Have you ever pulled up to a colored curb and wondered, Wait, can I park here? Depending on where you live, you might see a variety of curb colors indicating where you’re allowed to park and under what conditions.
In New York City alone, for example, 9.3 million parking tickets were paid out in 2011 at an average of $79.27 per ticket — and that’s not including towing fees. In California, parking in a spot reserved for the disabled will run you $976, a figure that nearly doubles on the second offense.
With that in mind, knowing how to recognize parking zones is a crucial survival skill for city slickers and suburbanites alike. And although these colors aren’t standardized between states, or even cities, we’ve got you covered. Here’s what you need to know.
No national curb color standards
While the Federal Highway Administration does not have any universal curb color standards, it does make some general recommendations in the Manual of Uniform Traffic Control Devices.
One thing the Manual suggests is not relying solely on curb colors in areas where snow is likely to bury the curb. Rather, they suggest relying on signs:
Where curbs are marked to convey parking regulations in areas where curb markings are frequently obscured by snow and ice accumulation, signs shall be used with the curb markings…
It also notes that white and yellow curbs are sometimes used for “delineation,” or visibility, so again it is highly recommended that you read signs to ensure absolute clarity. But that doesn’t mean a colored curb without a sign is fair game. (It’s never that easy, is it?)
Here’s what the Manual says about colored curbs without explicit signs:
Curb markings without word markings or signs may be used to convey a general prohibition by statute of parking within a specified distance of a stop sign, YIELD sign, driveway, fire hydrant, or crosswalk.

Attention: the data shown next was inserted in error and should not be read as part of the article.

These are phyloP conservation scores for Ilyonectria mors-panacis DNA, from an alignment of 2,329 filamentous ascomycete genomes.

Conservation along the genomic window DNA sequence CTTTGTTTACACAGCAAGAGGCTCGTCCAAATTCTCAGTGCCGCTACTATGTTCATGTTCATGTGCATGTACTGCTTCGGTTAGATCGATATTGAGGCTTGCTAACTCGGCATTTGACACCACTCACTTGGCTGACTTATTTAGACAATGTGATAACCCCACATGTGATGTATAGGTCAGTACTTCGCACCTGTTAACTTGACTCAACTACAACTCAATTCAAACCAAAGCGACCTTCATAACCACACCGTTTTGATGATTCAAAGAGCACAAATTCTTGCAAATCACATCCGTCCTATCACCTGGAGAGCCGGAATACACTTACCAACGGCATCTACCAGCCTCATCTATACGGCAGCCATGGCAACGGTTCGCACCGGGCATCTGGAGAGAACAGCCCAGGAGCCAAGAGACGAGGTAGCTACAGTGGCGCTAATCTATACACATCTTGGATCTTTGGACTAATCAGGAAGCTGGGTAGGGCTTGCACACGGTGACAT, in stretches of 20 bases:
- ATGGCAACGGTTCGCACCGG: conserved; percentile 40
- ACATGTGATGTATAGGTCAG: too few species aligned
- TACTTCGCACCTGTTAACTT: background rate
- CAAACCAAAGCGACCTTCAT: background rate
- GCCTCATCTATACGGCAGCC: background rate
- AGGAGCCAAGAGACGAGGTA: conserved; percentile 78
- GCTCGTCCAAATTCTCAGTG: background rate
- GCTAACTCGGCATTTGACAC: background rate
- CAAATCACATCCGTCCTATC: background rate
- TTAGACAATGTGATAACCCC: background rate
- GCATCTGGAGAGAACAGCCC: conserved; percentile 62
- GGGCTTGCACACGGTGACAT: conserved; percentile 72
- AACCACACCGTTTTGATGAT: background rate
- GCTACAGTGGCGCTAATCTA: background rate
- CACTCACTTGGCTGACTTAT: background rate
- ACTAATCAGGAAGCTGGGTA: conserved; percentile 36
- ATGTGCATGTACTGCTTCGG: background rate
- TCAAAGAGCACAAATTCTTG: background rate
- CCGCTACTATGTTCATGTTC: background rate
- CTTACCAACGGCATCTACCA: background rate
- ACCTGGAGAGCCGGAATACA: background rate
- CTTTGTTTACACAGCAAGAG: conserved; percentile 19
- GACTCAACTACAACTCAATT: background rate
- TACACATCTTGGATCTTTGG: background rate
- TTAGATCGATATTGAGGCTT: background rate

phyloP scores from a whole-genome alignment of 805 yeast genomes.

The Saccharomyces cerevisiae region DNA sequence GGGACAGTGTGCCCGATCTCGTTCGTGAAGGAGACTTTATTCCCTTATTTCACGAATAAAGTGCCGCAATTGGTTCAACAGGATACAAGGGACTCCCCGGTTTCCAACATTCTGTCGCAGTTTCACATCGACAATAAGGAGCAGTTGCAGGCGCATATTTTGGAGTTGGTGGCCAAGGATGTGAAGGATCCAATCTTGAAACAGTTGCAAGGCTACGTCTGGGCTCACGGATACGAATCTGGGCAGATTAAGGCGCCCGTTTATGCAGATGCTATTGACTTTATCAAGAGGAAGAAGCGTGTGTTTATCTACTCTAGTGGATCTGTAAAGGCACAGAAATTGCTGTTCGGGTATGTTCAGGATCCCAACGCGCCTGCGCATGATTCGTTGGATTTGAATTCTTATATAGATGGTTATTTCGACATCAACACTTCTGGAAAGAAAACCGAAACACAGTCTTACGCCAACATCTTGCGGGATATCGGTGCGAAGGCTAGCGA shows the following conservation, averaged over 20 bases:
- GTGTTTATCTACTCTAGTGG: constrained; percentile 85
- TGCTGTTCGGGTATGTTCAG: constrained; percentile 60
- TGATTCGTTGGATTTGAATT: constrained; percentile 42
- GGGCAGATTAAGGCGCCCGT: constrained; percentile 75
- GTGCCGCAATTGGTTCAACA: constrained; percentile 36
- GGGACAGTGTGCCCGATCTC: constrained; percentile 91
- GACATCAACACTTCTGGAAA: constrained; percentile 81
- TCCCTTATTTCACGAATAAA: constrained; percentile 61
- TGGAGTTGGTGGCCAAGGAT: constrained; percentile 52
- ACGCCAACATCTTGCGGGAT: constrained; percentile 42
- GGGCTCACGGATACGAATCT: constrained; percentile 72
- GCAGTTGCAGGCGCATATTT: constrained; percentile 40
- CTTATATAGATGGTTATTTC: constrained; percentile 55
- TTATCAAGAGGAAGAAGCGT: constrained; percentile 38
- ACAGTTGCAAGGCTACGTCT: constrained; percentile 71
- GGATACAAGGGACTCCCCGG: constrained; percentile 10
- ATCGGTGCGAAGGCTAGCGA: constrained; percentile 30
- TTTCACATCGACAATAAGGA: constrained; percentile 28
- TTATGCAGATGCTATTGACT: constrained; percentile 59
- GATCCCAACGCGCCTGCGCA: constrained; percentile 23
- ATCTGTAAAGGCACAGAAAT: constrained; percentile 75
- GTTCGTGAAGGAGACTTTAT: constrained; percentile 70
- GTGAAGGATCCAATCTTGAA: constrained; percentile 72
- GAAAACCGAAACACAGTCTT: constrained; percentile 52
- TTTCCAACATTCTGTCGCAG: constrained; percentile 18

The moral of the story is this: it’s up to you to figure where you can and can’t park. If you can’t see the curb color or aren’t sure what it means, look for a sign. And if you can’t find a sign anywhere, well, park at your own risk.
California’s colored curbs
Let’s look at the rainbow of examples in California. The California Driver Handbook says:
Red: No stopping, standing, or parking.
Blue: Parking is permitted only for a disabled person or a driver of a disabled person.
Green: Park for a limited time.
White: Stop only long enough to pick up or drop off passengers or mail.
Yellow: Stop no longer than the time posted to load or unload passengers or freight.
Red curbs are typically reserved for emergency vehicles and are often found in front of fire hydrants. They’re also usually long enough to fit a fire truck. And take note: you can get a ticket for being parked in a red zone even if you’re with the car.
Blue curbs are reserved for drivers or passengers with disabilities. These spots require the driver to have either a special license plate or a placard hanging visibly from the rearview mirror. (On a side note, many celebrities, from Usher to Mila Kunis to Mike “The Situation” Sorrentino, have been sighted parking in one of these spots. Tsk, tsk!)
Green curbs vary. You can usually park there, but only for a limited time. That time can range from 10 minutes to a few hours. Fortunately, there are usually signs, so make sure you read them.
And what exactly is the difference between yellow and white curbs? The main difference is that yellow curbs indicate that a driver must stay with their car. It’s not always enforced … but better safe than sorry.
New Jersey’s curb colors
While few states can match California’s wide range of colored curb options, you should still be on the lookout for painted curbs when you’re parking. Hoboken, New Jersey, for example, has similar statutes, but there are some differences. Here’s what the city’s website says:
Red: Parking prohibited at all times.
Blue: Parking reserved for Handicapped permits only.
Green: Parking reserved for Corner Cars (car-sharing) vehicles only.
White: Parking restricted by meter/permit regulations.
Yellow: Parking prohibited except for certain times/purposes.
As you can see, red and blue are the same in New Jersey and California (and many other states): red is for emergency vehicles and blue for disabilities. Yellow curbs, however, cover a variety of situations, like loading, time limits, extended parking, etc. Green and white curbs in the Garden State have different meanings than in California: Green is for carpooling (rather than limited-term parking) and white signifies metered parking (rather than drop-offs).
When in doubt, check for posted parking signs
If you don’t live in California or New Jersey, don’t assume any of these rules apply to your area! In Florida and Illinois, for example, yellow curbs indicate no parking whatsoever. They’re more akin to a red curb in California.
If you encounter a colored curb and have no idea what it means, look for a sign. In most cases, you’ll find one. If not, don’t risk it. Look it up when you get a chance and remember it for future reference.
So remember: colored curbs carry heavy fines. Pay attention or pay the price. (See what I did there?)
Now get out there and park like a pro.